map =>name, :content=>mapData) unless map!
    render :text=>"ok"

  def load_map
    name = params[:name]
    map = Map.find(:first, :conditions=>{:name=>name})
    render :text=>map.content
As you can see, the save method just reads the name and map value from the posted parameters.  Since ruby tries to parse these as objects, I call to_json to get the map contents back into a string.  Then I just save it to the database (either as a new row, or updating an existing row).  load_map just returns the map content that was saved with the given name.  Neither of these methods have much in the way of error checking, so they are definitely not "production" ready, but they work great as a proof of concept.


Here are the controls I added to the page to allow saving and loading.
<input type="text" id="name"/>
<input type="submit" id="save" value="Save" />
<input type="submit" id="load" value="Load" />


The JavaScript for making the AJAX call looks like this:
  1 $("#save").click(function() {
  2   var data =; 
  3   var name = $("#name").get(0).value;
  4   $.post('/my_ajax/save_map', {name:name, map:data}, function() {
  5       alert("Map saved!"); 
  6   });  
  7 }); 
  9 $("#load").click(function() {
 10   var name = $("#name").get(0).value;
 11   $.getJSON('/my_ajax/load_map', {name:name}, function(data, textStatus) {
 12     control.reset(); 
 13     draw.load(data); 
 14   });  
 15 });
Everything that starts with a $ is a jQuery function.  #save, #load, and #name refer to the HTML controls I've put on the page. The draw variable is the DrawingRecord instance, and control is a ControlLayer instance from the original drawing program.  I added a save and a load method to the DrawingRecord to save and restore the map.  Both Ajax calls $.post(...);   $.getJSON(...); take a URL, an object to pass to the server, and a function which is called when thecall returns (i.e. the A in AJAX).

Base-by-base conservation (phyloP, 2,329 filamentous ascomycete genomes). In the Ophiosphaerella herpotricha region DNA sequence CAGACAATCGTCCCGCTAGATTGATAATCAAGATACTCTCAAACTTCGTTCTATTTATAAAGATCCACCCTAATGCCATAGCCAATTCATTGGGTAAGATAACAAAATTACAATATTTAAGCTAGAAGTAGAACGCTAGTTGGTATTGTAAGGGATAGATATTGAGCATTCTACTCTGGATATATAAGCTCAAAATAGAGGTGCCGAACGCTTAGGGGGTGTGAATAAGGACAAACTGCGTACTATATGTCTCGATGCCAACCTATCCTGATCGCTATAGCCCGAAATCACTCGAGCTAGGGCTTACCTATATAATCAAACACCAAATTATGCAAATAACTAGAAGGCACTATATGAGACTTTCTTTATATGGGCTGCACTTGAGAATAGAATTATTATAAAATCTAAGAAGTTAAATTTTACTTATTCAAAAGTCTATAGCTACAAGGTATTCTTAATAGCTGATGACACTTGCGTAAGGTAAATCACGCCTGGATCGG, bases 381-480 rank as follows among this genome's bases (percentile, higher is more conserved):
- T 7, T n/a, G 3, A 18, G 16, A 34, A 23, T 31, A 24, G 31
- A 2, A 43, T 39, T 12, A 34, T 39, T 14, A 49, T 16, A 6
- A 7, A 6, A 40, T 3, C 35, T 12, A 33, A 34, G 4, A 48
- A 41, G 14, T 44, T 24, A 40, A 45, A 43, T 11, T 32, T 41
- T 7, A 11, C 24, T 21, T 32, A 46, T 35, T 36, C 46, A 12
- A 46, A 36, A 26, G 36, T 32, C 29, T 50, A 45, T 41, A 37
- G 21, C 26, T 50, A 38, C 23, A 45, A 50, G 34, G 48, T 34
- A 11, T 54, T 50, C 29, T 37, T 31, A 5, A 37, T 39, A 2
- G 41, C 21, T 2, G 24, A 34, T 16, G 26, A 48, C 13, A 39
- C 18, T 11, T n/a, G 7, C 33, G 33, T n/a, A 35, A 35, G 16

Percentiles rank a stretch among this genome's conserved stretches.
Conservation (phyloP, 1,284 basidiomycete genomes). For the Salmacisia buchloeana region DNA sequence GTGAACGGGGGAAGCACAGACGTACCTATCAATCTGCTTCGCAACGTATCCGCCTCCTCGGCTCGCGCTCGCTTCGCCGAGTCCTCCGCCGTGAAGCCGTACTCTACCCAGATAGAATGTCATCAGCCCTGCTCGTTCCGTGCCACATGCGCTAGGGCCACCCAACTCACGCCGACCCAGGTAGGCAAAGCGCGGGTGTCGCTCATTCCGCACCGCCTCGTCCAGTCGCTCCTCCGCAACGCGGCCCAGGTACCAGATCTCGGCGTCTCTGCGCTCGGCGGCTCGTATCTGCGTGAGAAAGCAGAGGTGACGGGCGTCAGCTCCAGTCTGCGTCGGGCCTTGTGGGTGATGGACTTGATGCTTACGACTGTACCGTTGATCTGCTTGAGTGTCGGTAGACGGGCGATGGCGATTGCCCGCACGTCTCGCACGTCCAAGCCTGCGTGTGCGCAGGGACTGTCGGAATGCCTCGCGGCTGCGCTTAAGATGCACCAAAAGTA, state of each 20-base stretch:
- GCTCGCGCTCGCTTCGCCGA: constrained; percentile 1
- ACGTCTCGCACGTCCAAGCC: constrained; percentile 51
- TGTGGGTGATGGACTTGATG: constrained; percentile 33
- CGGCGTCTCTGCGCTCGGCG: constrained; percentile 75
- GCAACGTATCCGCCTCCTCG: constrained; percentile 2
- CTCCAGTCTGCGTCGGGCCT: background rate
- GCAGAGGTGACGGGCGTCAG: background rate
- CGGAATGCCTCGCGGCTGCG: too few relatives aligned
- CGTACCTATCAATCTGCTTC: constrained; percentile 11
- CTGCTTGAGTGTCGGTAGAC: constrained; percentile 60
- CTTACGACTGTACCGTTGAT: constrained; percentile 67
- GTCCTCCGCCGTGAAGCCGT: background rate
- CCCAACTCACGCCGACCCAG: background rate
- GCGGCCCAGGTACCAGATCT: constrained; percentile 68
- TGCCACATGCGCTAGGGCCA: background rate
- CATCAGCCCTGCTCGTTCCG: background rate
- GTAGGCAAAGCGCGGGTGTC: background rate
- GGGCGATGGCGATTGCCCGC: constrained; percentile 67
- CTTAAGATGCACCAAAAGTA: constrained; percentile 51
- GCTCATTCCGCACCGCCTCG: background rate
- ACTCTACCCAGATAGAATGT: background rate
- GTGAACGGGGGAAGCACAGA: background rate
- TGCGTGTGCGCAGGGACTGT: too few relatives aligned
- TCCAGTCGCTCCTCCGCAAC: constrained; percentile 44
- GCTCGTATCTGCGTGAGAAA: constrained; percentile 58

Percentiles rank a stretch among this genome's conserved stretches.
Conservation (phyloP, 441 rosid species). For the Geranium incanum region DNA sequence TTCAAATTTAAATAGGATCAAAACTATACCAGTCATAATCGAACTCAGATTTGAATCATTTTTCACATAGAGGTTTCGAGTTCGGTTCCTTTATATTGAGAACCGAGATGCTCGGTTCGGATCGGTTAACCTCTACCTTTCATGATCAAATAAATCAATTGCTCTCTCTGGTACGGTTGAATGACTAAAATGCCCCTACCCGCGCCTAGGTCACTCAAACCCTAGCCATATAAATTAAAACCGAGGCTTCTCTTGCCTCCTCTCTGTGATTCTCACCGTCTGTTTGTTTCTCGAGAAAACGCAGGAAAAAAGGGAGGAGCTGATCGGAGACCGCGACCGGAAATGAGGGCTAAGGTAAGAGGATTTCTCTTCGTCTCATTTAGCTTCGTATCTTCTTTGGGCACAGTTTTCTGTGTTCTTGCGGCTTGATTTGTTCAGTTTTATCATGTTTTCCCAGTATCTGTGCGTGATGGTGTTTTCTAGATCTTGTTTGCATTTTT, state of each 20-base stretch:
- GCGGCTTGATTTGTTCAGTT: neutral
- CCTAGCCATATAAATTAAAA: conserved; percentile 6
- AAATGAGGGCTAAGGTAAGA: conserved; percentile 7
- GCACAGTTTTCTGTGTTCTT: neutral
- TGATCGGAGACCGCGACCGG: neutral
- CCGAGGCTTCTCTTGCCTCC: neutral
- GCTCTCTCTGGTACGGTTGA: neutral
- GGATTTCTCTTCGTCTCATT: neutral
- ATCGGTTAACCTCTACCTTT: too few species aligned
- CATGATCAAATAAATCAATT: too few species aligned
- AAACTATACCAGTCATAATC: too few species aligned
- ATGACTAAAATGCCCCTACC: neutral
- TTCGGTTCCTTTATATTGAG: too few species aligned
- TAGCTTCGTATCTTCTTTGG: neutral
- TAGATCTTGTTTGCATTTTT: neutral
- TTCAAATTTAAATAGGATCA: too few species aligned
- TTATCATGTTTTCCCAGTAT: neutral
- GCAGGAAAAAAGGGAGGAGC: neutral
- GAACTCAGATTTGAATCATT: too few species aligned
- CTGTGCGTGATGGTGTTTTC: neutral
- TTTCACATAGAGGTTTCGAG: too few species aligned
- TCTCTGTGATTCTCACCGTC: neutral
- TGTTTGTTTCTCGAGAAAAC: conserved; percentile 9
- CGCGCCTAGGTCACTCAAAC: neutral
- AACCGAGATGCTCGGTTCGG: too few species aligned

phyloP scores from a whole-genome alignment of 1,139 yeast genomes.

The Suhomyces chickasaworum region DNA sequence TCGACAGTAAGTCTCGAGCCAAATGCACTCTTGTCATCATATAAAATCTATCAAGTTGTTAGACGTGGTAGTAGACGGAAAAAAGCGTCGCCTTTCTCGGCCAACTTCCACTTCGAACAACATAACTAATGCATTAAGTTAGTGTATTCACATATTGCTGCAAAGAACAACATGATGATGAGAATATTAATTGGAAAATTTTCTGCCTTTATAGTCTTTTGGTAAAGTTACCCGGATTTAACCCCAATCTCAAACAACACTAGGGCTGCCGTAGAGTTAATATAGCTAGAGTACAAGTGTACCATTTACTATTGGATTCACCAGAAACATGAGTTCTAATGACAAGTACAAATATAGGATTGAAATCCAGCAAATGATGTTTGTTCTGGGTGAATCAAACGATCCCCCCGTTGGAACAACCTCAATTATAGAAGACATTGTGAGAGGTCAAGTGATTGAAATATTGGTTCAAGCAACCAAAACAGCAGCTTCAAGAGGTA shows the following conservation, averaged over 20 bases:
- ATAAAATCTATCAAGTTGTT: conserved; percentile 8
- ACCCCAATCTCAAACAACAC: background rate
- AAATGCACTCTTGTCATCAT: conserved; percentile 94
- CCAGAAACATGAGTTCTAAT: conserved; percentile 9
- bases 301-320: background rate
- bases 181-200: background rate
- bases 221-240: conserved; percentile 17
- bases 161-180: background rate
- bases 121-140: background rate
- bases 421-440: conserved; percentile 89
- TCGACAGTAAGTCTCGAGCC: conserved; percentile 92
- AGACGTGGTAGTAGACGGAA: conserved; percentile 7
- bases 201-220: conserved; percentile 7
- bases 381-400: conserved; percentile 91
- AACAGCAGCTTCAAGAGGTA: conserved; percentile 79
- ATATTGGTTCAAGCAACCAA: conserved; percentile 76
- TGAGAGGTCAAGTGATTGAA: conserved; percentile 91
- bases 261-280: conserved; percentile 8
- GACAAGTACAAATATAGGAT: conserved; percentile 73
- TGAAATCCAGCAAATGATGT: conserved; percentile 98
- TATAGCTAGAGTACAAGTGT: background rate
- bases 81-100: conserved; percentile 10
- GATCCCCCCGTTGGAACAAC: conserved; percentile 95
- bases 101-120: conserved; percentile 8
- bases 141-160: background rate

As for what the method returns, originally I just tried using the DrawingRecord.lines object.  Unfortunately this caused problems - apparently jQuery tried to package up all the methods as well as the fields of the object.  So instead I made the save and load methods in DrawingRecord package up all of the points into a single array which can be easily passed back and forth.
  1 = function(){
  2   var lines = [] 
  3   for (var i in this.lines) {
  4     var line = this.lines[i];
  5     lines.push(line.p1.x, line.p1.y, line.p2.x, line.p2.y); 
  6   } 
  7   return {lines:lines} 
  8 } 
  9 DrawingRecord.prototype.load = function(data) {
 10   this.reset(); 
 11   this.dontDraw = true;
 12   var temp = []; 
 13   for (var index in data.lines) {
 14     temp.push(parseInt(data.lines[index])); 
 15     if (temp.length == 4) {
 16       this.addLine(new Point(temp[0], temp[1]), new Point(temp[2], temp[3]));
 17       temp = []; 
 18     } 
 19   } 
 20   this.dontDraw = false;
 21   this.draw(); 
 22 }
And with that, it basically all works.  Unfortunately, I can't have a live demo of this to put in this blog as I don't have a live server that I want to have committed to serving this project forever.